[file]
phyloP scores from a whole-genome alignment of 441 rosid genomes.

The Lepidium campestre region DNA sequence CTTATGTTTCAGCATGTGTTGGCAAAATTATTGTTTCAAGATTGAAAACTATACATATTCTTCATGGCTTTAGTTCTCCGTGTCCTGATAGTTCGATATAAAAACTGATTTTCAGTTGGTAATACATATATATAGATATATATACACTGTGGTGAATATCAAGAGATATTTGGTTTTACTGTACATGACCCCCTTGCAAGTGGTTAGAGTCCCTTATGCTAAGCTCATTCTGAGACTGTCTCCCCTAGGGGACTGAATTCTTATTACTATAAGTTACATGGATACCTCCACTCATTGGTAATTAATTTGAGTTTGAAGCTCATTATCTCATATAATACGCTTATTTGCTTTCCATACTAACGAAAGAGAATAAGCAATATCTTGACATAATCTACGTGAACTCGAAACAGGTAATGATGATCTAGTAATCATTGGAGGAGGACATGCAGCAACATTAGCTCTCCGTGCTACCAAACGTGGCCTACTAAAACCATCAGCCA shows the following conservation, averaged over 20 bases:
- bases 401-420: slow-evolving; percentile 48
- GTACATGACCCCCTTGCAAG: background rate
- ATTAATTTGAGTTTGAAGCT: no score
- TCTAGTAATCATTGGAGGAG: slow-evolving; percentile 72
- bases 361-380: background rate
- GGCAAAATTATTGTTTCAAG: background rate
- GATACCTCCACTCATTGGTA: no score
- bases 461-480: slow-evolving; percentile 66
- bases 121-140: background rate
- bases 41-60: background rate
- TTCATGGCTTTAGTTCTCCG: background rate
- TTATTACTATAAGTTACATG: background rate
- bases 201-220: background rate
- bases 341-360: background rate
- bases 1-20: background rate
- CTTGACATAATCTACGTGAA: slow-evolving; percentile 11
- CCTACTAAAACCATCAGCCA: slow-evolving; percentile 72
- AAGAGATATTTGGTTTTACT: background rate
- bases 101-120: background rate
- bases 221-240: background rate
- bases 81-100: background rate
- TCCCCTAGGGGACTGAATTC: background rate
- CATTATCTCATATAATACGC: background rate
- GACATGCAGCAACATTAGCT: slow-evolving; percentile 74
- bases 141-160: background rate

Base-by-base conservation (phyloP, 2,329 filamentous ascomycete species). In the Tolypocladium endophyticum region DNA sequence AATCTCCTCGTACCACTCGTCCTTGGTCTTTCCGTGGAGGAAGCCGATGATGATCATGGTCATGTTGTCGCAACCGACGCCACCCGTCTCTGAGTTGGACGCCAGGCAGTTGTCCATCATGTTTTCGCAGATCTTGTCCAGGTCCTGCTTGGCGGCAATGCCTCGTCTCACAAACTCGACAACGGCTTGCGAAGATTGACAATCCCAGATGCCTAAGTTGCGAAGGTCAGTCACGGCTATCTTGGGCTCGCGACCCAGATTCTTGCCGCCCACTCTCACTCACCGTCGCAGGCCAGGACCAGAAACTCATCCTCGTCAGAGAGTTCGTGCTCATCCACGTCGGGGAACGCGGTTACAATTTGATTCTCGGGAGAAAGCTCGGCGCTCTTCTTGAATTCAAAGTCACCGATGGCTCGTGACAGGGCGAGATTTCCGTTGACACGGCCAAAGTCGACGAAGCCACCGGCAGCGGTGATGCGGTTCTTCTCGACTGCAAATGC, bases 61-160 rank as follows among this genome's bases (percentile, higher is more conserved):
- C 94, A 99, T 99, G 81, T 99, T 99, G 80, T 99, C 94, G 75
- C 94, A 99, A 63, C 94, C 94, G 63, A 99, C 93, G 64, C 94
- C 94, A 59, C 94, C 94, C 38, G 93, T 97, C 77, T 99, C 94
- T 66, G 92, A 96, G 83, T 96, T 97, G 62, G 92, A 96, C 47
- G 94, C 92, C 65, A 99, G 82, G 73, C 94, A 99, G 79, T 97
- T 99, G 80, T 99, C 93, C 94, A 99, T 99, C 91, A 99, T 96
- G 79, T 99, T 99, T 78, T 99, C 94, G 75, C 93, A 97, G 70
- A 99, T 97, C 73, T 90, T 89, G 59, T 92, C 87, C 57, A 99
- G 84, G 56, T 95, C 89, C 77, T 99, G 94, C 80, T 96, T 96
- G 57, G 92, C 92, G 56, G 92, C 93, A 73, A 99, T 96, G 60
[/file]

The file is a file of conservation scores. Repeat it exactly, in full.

phyloP scores from a whole-genome alignment of 441 rosid genomes.

The Lepidium campestre region DNA sequence CTTATGTTTCAGCATGTGTTGGCAAAATTATTGTTTCAAGATTGAAAACTATACATATTCTTCATGGCTTTAGTTCTCCGTGTCCTGATAGTTCGATATAAAAACTGATTTTCAGTTGGTAATACATATATATAGATATATATACACTGTGGTGAATATCAAGAGATATTTGGTTTTACTGTACATGACCCCCTTGCAAGTGGTTAGAGTCCCTTATGCTAAGCTCATTCTGAGACTGTCTCCCCTAGGGGACTGAATTCTTATTACTATAAGTTACATGGATACCTCCACTCATTGGTAATTAATTTGAGTTTGAAGCTCATTATCTCATATAATACGCTTATTTGCTTTCCATACTAACGAAAGAGAATAAGCAATATCTTGACATAATCTACGTGAACTCGAAACAGGTAATGATGATCTAGTAATCATTGGAGGAGGACATGCAGCAACATTAGCTCTCCGTGCTACCAAACGTGGCCTACTAAAACCATCAGCCA shows the following conservation, averaged over 20 bases:
- bases 401-420: slow-evolving; percentile 48
- GTACATGACCCCCTTGCAAG: background rate
- ATTAATTTGAGTTTGAAGCT: no score
- TCTAGTAATCATTGGAGGAG: slow-evolving; percentile 72
- bases 361-380: background rate
- GGCAAAATTATTGTTTCAAG: background rate
- GATACCTCCACTCATTGGTA: no score
- bases 461-480: slow-evolving; percentile 66
- bases 121-140: background rate
- bases 41-60: background rate
- TTCATGGCTTTAGTTCTCCG: background rate
- TTATTACTATAAGTTACATG: background rate
- bases 201-220: background rate
- bases 341-360: background rate
- bases 1-20: background rate
- CTTGACATAATCTACGTGAA: slow-evolving; percentile 11
- CCTACTAAAACCATCAGCCA: slow-evolving; percentile 72
- AAGAGATATTTGGTTTTACT: background rate
- bases 101-120: background rate
- bases 221-240: background rate
- bases 81-100: background rate
- TCCCCTAGGGGACTGAATTC: background rate
- CATTATCTCATATAATACGC: background rate
- GACATGCAGCAACATTAGCT: slow-evolving; percentile 74
- bases 141-160: background rate

Base-by-base conservation (phyloP, 2,329 filamentous ascomycete species). In the Tolypocladium endophyticum region DNA sequence AATCTCCTCGTACCACTCGTCCTTGGTCTTTCCGTGGAGGAAGCCGATGATGATCATGGTCATGTTGTCGCAACCGACGCCACCCGTCTCTGAGTTGGACGCCAGGCAGTTGTCCATCATGTTTTCGCAGATCTTGTCCAGGTCCTGCTTGGCGGCAATGCCTCGTCTCACAAACTCGACAACGGCTTGCGAAGATTGACAATCCCAGATGCCTAAGTTGCGAAGGTCAGTCACGGCTATCTTGGGCTCGCGACCCAGATTCTTGCCGCCCACTCTCACTCACCGTCGCAGGCCAGGACCAGAAACTCATCCTCGTCAGAGAGTTCGTGCTCATCCACGTCGGGGAACGCGGTTACAATTTGATTCTCGGGAGAAAGCTCGGCGCTCTTCTTGAATTCAAAGTCACCGATGGCTCGTGACAGGGCGAGATTTCCGTTGACACGGCCAAAGTCGACGAAGCCACCGGCAGCGGTGATGCGGTTCTTCTCGACTGCAAATGC, bases 61-160 rank as follows among this genome's bases (percentile, higher is more conserved):
- C 94, A 99, T 99, G 81, T 99, T 99, G 80, T 99, C 94, G 75
- C 94, A 99, A 63, C 94, C 94, G 63, A 99, C 93, G 64, C 94
- C 94, A 59, C 94, C 94, C 38, G 93, T 97, C 77, T 99, C 94
- T 66, G 92, A 96, G 83, T 96, T 97, G 62, G 92, A 96, C 47
- G 94, C 92, C 65, A 99, G 82, G 73, C 94, A 99, G 79, T 97
- T 99, G 80, T 99, C 93, C 94, A 99, T 99, C 91, A 99, T 96
- G 79, T 99, T 99, T 78, T 99, C 94, G 75, C 93, A 97, G 70
- A 99, T 97, C 73, T 90, T 89, G 59, T 92, C 87, C 57, A 99
- G 84, G 56, T 95, C 89, C 77, T 99, G 94, C 80, T 96, T 96
- G 57, G 92, C 92, G 56, G 92, C 93, A 73, A 99, T 96, G 60